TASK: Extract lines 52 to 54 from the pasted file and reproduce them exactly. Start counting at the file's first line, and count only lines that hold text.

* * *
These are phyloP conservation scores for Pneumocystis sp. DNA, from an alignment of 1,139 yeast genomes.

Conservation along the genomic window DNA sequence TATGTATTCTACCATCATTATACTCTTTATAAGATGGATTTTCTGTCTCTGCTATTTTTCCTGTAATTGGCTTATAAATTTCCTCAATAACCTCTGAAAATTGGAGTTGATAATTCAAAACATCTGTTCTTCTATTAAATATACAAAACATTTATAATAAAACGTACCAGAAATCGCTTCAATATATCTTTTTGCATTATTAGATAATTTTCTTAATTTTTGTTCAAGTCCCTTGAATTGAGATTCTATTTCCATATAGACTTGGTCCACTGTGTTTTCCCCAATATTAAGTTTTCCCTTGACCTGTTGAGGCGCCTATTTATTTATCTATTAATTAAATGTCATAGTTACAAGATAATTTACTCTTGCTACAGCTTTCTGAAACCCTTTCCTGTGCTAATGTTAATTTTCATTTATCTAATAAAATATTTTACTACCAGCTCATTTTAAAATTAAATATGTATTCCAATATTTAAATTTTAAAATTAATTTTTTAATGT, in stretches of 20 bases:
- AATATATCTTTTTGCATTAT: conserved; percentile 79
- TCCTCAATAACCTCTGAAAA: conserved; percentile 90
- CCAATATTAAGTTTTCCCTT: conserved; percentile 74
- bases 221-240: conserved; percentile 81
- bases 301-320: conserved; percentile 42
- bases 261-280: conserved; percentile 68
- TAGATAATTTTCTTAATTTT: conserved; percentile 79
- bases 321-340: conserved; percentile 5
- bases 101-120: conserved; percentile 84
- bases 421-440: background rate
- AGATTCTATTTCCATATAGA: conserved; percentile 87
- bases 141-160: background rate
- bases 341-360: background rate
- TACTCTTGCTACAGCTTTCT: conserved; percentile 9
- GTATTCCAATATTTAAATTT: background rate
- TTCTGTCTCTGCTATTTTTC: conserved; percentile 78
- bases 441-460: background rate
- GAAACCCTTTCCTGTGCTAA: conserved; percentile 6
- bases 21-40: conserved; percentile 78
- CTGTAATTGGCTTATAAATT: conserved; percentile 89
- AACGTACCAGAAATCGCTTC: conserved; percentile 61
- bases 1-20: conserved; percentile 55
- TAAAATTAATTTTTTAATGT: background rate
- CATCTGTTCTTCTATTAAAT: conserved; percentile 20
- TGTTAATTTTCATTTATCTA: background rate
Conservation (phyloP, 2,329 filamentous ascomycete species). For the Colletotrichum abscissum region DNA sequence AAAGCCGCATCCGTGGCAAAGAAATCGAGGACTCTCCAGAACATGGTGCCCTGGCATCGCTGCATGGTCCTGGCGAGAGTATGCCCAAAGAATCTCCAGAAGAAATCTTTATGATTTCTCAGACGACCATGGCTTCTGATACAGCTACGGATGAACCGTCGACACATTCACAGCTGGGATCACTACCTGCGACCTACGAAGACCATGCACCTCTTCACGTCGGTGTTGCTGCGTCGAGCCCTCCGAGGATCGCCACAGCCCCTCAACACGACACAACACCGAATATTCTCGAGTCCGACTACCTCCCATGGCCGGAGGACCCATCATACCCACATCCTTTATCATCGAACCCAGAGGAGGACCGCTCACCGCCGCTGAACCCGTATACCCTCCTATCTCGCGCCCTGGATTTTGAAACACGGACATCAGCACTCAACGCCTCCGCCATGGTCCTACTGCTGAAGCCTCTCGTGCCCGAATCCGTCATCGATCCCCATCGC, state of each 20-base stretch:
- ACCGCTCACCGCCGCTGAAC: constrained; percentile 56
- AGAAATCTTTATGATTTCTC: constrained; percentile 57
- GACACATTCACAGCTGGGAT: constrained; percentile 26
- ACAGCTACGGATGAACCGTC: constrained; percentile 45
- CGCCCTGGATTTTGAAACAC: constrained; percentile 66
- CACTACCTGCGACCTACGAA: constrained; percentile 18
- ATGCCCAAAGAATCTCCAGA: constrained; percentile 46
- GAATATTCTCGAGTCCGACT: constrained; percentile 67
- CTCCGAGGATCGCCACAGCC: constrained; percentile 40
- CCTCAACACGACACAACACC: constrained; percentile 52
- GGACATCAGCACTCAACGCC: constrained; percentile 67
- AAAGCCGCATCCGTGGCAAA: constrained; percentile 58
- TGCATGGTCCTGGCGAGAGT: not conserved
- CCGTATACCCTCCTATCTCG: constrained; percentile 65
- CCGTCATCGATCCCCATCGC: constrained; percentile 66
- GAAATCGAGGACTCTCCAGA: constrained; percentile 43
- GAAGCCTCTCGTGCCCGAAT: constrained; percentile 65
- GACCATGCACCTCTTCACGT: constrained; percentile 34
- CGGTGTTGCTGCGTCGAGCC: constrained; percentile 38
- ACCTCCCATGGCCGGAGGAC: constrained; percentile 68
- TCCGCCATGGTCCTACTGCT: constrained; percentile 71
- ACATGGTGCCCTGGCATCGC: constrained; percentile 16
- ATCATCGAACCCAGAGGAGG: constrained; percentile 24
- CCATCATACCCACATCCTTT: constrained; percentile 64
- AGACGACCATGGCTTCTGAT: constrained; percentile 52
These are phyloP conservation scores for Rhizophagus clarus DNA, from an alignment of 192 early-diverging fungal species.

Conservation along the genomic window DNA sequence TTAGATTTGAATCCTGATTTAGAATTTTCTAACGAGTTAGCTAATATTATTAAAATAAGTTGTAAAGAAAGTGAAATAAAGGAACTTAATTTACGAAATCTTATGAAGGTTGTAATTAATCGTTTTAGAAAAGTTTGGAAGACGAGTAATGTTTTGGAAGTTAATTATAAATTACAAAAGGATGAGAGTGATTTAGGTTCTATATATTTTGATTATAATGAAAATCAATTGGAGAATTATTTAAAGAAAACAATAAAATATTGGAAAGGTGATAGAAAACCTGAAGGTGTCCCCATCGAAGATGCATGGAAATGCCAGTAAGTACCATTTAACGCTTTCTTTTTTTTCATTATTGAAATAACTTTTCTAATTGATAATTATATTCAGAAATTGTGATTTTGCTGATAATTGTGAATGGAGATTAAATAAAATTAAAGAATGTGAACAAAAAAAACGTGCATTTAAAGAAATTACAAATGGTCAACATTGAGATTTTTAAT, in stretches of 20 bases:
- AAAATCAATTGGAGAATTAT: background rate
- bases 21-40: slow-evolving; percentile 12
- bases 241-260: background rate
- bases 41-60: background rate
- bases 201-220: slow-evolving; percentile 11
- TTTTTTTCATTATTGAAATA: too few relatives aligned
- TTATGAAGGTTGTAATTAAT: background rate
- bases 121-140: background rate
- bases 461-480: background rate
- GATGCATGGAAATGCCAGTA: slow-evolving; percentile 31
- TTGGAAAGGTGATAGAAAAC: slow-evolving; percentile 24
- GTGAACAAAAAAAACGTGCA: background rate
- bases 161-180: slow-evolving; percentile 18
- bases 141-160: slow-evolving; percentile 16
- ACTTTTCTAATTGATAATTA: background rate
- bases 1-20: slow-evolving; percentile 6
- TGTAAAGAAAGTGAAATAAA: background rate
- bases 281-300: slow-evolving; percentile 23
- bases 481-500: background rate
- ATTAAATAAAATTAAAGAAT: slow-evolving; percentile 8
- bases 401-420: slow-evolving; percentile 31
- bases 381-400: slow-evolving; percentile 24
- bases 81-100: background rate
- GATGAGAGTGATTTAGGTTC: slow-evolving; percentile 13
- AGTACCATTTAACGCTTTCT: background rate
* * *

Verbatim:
- CCATCATACCCACATCCTTT: constrained; percentile 64
- AGACGACCATGGCTTCTGAT: constrained; percentile 52
These are phyloP conservation scores for Rhizophagus clarus DNA, from an alignment of 192 early-diverging fungal species.